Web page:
National Weather Service United States Department of Commerce

... 48 Hour Rainfall Totals through January 23rd at 6 AM Produced Flooding ... 

Surface Analysis at noon on 1/21/2017
Surface Analysis at 3 AM on 1/22/2017
Surface Analysis at noon on 01/21/2017 Surface Analysis at 3 AM on 01/22/2017


A very active storm pattern continued from January 21st through 23rd, 2017 across the southeastern U.S. This began with a stalled out frontal boundary draped along the coastal areas of southeastern Texas through southern Louisiana into southern Alabama at 6 AM on 1/21/2017. During the day on 1/21/2017, a strong area of low pressure developed in southeastern Alabama/west-central Georgia along this front. Significant instability near and south of this front combined with these dynamics to produce a serious outbreak of tornadoes and wind damage from near Mobile, AL northeast into southern/central Alabama and Georgia. Luckily, the Huntsville Forecast area was not unstable enough to receive any of this severe thunderstorm activity. Forcing behind the front did produce between 1/2 and 1 inches of rainfall though in locations near/east of I-65. This did not produce any flash flooding, but did help to saturated the soil ahead of a strong area of low pressure over Oklahoma and northwest Texas, that would affect the Huntsville Forecast Area overnight and through 1/22/2017.

24 Hour Rainfall 6 AM on 01/21/2017 through 6 AM on 01/22/2017
Surface Analysis at noon on 1/21/2017
Surface Analysis at noon on 1/22/2017
Surface Analysis at 3 AM on 01/22/2017 Surface Analysis at noon on 01/22/2017


As you can see on the map above on the left, the warm front just south of the Huntsville Forecast Area remained very near that location or slightly further south through most of the morning hours in northern Alabama. However, a large and potent 993 mb surface low was approaching from the west as well. This low was very deep and had a strong upper low associated with it. As this moved east from Arkansas into and through northeastern Alabama, heavy rainfall of ~ 2.00 to 4.00 inches of rainfall occurred. This heavy rainfall was due to the very strong and deep lift that was persistent, accompanied by a moist thermodynamic sounding. By 6 AM on 1/22/2017, PW values (a measure of how saturated a atmospheric profile is) increased to over 1.00 inch (likely closer to 1.2-1.4 inches based on nearby Atlanta, GA sounding below). This coincided with some of the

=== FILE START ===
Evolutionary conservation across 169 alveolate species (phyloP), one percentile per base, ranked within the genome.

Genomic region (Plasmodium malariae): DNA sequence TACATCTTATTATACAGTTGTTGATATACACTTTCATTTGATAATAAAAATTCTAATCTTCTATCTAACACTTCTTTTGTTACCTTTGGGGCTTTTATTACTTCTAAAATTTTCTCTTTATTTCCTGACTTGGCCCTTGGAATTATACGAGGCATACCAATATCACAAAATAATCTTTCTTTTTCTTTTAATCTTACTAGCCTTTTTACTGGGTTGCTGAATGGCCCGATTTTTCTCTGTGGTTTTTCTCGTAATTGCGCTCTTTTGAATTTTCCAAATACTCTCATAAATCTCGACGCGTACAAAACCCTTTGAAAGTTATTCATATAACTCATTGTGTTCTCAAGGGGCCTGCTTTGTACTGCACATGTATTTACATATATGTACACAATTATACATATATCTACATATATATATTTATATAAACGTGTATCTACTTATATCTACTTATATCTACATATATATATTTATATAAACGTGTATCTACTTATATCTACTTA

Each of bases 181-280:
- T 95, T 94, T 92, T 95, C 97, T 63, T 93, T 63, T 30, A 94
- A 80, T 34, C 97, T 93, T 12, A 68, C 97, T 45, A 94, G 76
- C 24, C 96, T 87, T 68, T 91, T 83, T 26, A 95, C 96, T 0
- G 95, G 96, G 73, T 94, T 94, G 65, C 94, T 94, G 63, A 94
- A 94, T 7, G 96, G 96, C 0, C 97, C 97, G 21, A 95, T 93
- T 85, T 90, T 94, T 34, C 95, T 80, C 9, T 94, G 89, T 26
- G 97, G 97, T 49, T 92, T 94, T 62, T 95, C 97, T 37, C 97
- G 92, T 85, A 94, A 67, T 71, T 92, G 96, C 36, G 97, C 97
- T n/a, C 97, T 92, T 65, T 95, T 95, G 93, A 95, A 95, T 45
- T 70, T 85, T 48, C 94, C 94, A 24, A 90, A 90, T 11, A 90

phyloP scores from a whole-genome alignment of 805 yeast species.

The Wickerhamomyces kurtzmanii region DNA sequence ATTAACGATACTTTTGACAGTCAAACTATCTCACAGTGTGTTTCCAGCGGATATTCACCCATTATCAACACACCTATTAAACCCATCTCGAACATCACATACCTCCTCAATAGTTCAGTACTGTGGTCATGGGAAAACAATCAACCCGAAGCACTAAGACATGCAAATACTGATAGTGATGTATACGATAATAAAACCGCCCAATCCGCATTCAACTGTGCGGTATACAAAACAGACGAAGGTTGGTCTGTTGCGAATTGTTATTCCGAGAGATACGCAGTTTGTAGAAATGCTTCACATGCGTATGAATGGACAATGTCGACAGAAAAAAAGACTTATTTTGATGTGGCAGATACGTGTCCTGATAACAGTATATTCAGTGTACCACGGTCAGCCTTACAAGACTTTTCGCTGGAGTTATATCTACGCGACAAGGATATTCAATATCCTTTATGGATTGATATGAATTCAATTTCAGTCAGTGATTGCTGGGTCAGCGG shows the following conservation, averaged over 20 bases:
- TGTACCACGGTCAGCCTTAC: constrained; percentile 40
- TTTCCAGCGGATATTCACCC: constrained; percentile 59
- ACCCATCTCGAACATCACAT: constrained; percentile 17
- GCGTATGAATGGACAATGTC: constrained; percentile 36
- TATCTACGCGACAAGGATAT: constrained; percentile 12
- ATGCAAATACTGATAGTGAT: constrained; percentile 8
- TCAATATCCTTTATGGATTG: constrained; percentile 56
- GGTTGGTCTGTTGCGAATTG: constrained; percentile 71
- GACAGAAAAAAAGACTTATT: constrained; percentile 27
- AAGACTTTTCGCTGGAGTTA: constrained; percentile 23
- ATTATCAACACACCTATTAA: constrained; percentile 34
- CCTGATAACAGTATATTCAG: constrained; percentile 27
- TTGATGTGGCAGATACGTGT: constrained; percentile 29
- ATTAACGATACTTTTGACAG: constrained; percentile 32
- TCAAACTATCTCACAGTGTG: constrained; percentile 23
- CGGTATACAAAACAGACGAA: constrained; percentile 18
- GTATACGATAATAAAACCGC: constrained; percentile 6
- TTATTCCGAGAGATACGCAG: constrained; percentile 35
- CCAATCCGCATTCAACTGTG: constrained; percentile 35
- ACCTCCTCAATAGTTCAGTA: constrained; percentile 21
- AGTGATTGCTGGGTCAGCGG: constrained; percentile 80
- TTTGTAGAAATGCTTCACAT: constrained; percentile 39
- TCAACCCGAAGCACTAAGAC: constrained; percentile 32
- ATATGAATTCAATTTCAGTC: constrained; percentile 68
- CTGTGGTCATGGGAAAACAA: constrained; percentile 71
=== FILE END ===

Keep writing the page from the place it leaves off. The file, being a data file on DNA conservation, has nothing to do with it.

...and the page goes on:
strongest lift over most of northern Alabama, as the surface low moved into northeastern Alabama by noon and a secondary occluded low developed to its west. Additional heavy rain did occur through the remainder of the day into the evening hours east of I-65. This was due to additional strong forcing with the secondary, occluded low as it continued to move east across northern Alabama and into Georgia.  The atmosphere continued remain moist as this occurred as well, with PW values remaining around 3/4 of a inch or higher.  The location of heavier rainfall amounts can be seen below.

24 Hour Rainfall 6 AM on 01/22/2017 through 6 AM on 01/23/2017

This caused some rivers to rise above flood stage and flash flood/river flood warnings to be issued due to the prolonged nature of the heavy rainfall and its runoff into the evening on 01/22/2017. Especially hard hit were Madison, Marshall, Jackson, and DeKalb counties. Broad aerial flood warnings were originally issued for a broad area of the Huntsville Forecast area, including most areas near and east of I-65.  Green polygons in the images below are flash flood warnings issued by NWS Huntsville. These were mainly due to impacts from Big Will's Creek in eastern Dekalb county, AL and Indian Creek in southwest Madison county, AL, which were smaller creeks that experience flash flooding from this rainfall. Other locations along the Tennessee river experienced longer-term river flooding such as: Paint Rock River at Woodville. 

Flash Flood Warning issed at 643 PM on 1/22/2017
Flash Flood Warning issed at 848 PM on 1/22/2017